It is my experience that conference directors often forget how their instructors will be able to get around.  That is one detail that is easy to overlook.  This is not too big a problem if everything is located in one facility, but for an instructor it can be a big obstacle if the hotel accomodations are seperate from the conference center.  At one conference I was straightening up my dealer table at the end of the day when I looked up and discovered that I was the only one in the room.  I quickly learned that I was the only one in the building.  I went outside to an empty parking lot.  I knew where my hotel was, but it was five miles away.  I walked out to the road, and fortunately a conference participant was across the street at a gas station filling their car.  They recognized me and drove me to my hotel.  They arranged to pick me up the next morning and we had many enjoyable conversations during the rest of the conference while they drove me back and forth.
Sometimes out of town participants also need assistance.  When I am at a hotel I look for other participants and ask if they need a ride.  I have had many enjoyable conversations as a result.
Even if the conference center and hotel are part of the same facility, an instructor may be grateful for assistance, especially if they are also a dealer.  Often the dealer room is open during meal times.  If the instructor has a class immediately afterwards they may not have a chance to get any food.  If they don't have a class, they may need the time to prepare for a class.  Maintaining the instructional schedule demanded by some conferences can be very stressful.  I have found that instructors appreciate it if I offer to go purchase something to go and deliver it to their dealer table.  That way they can get a little nutrition between customers.  That personal connection often results in a personal conversation at some point during the conference and I am able to gain some unique insights.  Sometimes what started off as me giving them assistance during a conference turned into a long term friendship. 
Frienships have also started when somebody assisted me at a conference.  Sometimes it was something simple.  One time Trudi Sang told me she was going to a store and asked if she could get me anything.  I had forgotten to pack my toothbrush.  She brought me back a brightly colored one because she thought it looked like something a clown would have.  That toothbrush is permanently packed in my travel kit.  I am reminded of Trudi everytime I travel and see that toothbrush and we continue to stay in touch.
Who would you like to get to know better at a conference?  Can you be their chauffeur?  What other assistance can you give them?

World Clown Association Historian


I have written many times about the value of historical knowledge as a tool for moving forward as a variety artist.  History is a source of motivation and inspiration.
I am not the only clown historian, but because of my writing I have been one of the most visible.  Another clown historian is Patrick Cashion who maintains a history blog called the Clown Alley.
Richard Snowberg, the new World Clown Association President, has asked me to serve as the official WCA Historian.  During the first couple of years of its existence the WCA did have a historian position, but for some reason that was allowed to lapse.   Richard is reinstating it as a non-board position.  That means I will not have a vote on matters brought before the board.  It is also an appointed position while all of the board positions are elected.
My duties will evolve as I work with Richard Snowberg, Rick Zerabic, and other board members.  Richard told me he sees the new position as encompassing two areas, maintaing a history of the organization and eduacating members of the organization about clown history in general.  It may include writing articles for Clowning Around, the WCA magazine, and articles to be posted on the WCA web site.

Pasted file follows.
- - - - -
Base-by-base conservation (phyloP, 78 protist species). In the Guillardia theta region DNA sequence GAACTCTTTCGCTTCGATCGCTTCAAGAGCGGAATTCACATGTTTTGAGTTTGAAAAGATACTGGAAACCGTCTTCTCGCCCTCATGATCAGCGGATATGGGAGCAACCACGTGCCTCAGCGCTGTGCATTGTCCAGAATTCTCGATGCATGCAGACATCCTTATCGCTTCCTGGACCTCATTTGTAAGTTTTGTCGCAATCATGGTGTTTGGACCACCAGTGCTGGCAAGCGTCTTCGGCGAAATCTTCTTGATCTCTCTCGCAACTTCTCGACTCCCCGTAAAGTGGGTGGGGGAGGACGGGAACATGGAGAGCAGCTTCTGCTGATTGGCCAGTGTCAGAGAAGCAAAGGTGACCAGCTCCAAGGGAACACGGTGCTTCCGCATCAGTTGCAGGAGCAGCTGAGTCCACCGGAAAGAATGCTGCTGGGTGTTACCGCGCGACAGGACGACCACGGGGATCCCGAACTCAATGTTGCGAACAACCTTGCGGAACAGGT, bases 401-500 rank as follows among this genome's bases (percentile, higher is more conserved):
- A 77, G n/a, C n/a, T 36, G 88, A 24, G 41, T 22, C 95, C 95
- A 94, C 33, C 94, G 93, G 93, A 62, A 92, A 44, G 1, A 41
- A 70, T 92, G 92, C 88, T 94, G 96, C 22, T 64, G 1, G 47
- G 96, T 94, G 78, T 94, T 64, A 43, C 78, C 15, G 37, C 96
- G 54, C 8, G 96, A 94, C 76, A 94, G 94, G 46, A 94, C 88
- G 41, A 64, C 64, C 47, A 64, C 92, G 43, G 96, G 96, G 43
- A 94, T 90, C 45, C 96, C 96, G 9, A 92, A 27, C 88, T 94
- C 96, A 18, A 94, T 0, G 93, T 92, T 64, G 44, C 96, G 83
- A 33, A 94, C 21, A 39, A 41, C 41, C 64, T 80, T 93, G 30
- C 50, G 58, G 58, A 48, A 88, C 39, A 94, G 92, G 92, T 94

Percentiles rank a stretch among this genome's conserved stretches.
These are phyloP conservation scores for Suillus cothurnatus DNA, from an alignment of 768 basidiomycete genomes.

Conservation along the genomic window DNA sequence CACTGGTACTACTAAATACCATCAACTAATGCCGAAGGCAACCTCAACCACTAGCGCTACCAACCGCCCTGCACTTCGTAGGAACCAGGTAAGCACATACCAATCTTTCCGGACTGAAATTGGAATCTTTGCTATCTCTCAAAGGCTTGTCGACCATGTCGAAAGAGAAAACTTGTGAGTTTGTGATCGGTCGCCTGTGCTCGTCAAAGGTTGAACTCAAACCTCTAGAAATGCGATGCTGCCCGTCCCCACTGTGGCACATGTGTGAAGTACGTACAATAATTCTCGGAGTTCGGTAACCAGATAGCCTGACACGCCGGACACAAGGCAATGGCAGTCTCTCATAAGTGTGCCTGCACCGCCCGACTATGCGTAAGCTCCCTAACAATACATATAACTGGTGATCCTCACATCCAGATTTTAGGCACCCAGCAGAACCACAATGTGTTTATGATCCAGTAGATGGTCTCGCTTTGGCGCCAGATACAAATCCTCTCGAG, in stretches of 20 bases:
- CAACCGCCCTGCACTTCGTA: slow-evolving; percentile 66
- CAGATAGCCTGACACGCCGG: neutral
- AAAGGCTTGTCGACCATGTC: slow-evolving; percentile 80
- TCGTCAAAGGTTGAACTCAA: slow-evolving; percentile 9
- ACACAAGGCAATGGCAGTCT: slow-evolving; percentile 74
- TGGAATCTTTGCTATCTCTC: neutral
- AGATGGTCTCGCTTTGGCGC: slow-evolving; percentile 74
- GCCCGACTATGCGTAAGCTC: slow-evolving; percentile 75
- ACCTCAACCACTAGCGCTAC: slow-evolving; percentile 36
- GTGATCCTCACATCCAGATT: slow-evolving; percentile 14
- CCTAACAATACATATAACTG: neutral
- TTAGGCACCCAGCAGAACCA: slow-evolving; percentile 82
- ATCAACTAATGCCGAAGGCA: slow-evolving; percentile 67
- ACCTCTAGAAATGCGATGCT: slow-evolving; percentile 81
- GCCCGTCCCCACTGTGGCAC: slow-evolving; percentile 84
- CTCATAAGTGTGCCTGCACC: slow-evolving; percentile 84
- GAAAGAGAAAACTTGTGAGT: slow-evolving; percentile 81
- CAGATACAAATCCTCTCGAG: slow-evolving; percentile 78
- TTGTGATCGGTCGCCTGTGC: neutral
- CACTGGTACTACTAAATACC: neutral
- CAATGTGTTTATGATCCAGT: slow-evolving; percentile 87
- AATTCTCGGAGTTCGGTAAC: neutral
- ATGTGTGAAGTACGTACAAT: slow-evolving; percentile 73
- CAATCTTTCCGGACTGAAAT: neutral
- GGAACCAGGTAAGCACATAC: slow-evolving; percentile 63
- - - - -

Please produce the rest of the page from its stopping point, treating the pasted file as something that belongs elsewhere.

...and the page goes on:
I already have some historical articles posted on my web site.  You can find them by clicking the link below.
The WCA web site will be reworked soon.  Richard is planning to make new announcements on the web site about every three weeks to keep everyone informed about what is happening with the organization.

Randy Munson's Business Magic

Randy Munson is a very creative entertainer combining clowning, magic, and ventriloquism.  I have been enjoying his performances for over 20 years.  He is an excellent instructor and will be on the Clown Camp staff in June. 
He is also a very successful motivational business speaker specializing in creativty and the value of humor.  He puts out a free monthly email newsletter titled Business Magic.  I have been subscribing and have found it to be very useful.  The topic of the latest issue was Do Not Waste This Crisis.  Many clowns and magicians operate their own entertainmnet business.  I found Randy's advice very useful and have been trying to follow it. 
In addition to the business advice you will also find a list of events where Randy will be teaching variety arts classes.
To subscribe to Randy's Business Magic email newsletter send a request to
Charlie's Contemplation's
I have now written over 300 Thought For The Week Articles.  I have collected the first 52, which were shorter in length, into a booklet titled Charlie's Contemplation's.  Remember that a free copy of this booklet witll accompany any order by a Thought For The Week subscriber of one of the following booklets Comedy Blackouts, Introduction to Silk Magic For Clowns, Jest Juggle, Trick Cartoons Jest in Time, or any issue of The Clown In Times.  You can order by sending me a check or money order or by using Pay Pal.  For more information on these publications click on the link below.
Thank you for being a subscriber.
I would appreciate anything you can do to spread the word about my newsletters.  You are welcome to forward this newsletter to a friend using the forward link below.

Bruce Johnson
Charlie's Creative Comedy
Copyright 2009 by Bruce "Charlie" Johnson.
All rights reserved. 

Lecture Schedule
 April 25, 2009
Mid Illinois Magic Conference
Scottish Rite Cathedral
400 E. Perry Ave, Peoria, IL
A lecture on comedy writing that will be unique to this conference.
I will also perform a fifteen-minute act  in the public variety show.
Registration opens at 8 AM. 
The show begins at 7 PM.  
June 7-13, 2009
Clown Camp
La Crosse, WI
This is the 29th and final reqular year for this excellent educational program.
I will be performing one of the Staff on Stage shows and will be in the Staff Bits show the first evening.  My classes will be Trick Cartoons for Clowns, An Introduction to Comedy Techniques, Card Magic for Clowns, The Creative Process, and Audience Interaction. 
I believe in promoting any event I will be lecturing at.  If you schedule me for an educational event that you are hosting, I will list it here.  My goal is to to what I can to best meet the needs of you and your group.
For information on additional services that I can provide for an educational event